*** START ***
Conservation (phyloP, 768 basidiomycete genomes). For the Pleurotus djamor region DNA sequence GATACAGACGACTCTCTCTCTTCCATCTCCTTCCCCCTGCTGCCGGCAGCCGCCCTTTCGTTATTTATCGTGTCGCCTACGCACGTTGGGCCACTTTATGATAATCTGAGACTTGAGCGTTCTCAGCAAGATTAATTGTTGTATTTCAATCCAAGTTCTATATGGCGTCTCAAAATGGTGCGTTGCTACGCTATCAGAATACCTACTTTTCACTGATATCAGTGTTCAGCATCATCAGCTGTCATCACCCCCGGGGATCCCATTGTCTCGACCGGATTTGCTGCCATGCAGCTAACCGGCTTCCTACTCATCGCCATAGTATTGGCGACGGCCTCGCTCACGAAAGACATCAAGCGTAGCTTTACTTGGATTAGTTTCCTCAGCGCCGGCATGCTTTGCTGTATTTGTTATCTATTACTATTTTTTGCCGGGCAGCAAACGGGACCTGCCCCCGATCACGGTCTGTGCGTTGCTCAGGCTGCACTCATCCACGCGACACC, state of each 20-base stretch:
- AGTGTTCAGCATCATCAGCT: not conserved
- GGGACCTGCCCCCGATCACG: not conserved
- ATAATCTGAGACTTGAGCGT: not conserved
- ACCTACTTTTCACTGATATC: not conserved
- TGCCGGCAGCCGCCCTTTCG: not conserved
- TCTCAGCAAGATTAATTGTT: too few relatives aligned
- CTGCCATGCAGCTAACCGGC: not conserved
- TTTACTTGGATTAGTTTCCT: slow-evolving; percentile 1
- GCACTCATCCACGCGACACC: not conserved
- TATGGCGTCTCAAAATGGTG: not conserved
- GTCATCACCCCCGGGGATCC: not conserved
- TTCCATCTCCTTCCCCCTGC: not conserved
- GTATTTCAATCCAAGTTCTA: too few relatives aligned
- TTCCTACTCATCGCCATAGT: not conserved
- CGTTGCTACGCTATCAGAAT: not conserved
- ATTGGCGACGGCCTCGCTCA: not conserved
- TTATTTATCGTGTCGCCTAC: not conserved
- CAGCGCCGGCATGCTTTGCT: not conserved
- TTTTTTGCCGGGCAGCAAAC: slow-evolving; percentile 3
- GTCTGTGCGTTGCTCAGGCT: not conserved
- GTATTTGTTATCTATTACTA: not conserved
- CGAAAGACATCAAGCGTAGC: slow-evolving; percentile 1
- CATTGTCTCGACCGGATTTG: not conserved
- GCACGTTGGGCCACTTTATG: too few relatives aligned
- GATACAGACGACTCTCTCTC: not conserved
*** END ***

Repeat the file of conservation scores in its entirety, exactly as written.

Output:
Conservation (phyloP, 768 basidiomycete genomes). For the Pleurotus djamor region DNA sequence GATACAGACGACTCTCTCTCTTCCATCTCCTTCCCCCTGCTGCCGGCAGCCGCCCTTTCGTTATTTATCGTGTCGCCTACGCACGTTGGGCCACTTTATGATAATCTGAGACTTGAGCGTTCTCAGCAAGATTAATTGTTGTATTTCAATCCAAGTTCTATATGGCGTCTCAAAATGGTGCGTTGCTACGCTATCAGAATACCTACTTTTCACTGATATCAGTGTTCAGCATCATCAGCTGTCATCACCCCCGGGGATCCCATTGTCTCGACCGGATTTGCTGCCATGCAGCTAACCGGCTTCCTACTCATCGCCATAGTATTGGCGACGGCCTCGCTCACGAAAGACATCAAGCGTAGCTTTACTTGGATTAGTTTCCTCAGCGCCGGCATGCTTTGCTGTATTTGTTATCTATTACTATTTTTTGCCGGGCAGCAAACGGGACCTGCCCCCGATCACGGTCTGTGCGTTGCTCAGGCTGCACTCATCCACGCGACACC, state of each 20-base stretch:
- AGTGTTCAGCATCATCAGCT: not conserved
- GGGACCTGCCCCCGATCACG: not conserved
- ATAATCTGAGACTTGAGCGT: not conserved
- ACCTACTTTTCACTGATATC: not conserved
- TGCCGGCAGCCGCCCTTTCG: not conserved
- TCTCAGCAAGATTAATTGTT: too few relatives aligned
- CTGCCATGCAGCTAACCGGC: not conserved
- TTTACTTGGATTAGTTTCCT: slow-evolving; percentile 1
- GCACTCATCCACGCGACACC: not conserved
- TATGGCGTCTCAAAATGGTG: not conserved
- GTCATCACCCCCGGGGATCC: not conserved
- TTCCATCTCCTTCCCCCTGC: not conserved
- GTATTTCAATCCAAGTTCTA: too few relatives aligned
- TTCCTACTCATCGCCATAGT: not conserved
- CGTTGCTACGCTATCAGAAT: not conserved
- ATTGGCGACGGCCTCGCTCA: not conserved
- TTATTTATCGTGTCGCCTAC: not conserved
- CAGCGCCGGCATGCTTTGCT: not conserved
- TTTTTTGCCGGGCAGCAAAC: slow-evolving; percentile 3
- GTCTGTGCGTTGCTCAGGCT: not conserved
- GTATTTGTTATCTATTACTA: not conserved
- CGAAAGACATCAAGCGTAGC: slow-evolving; percentile 1
- CATTGTCTCGACCGGATTTG: not conserved
- GCACGTTGGGCCACTTTATG: too few relatives aligned
- GATACAGACGACTCTCTCTC: not conserved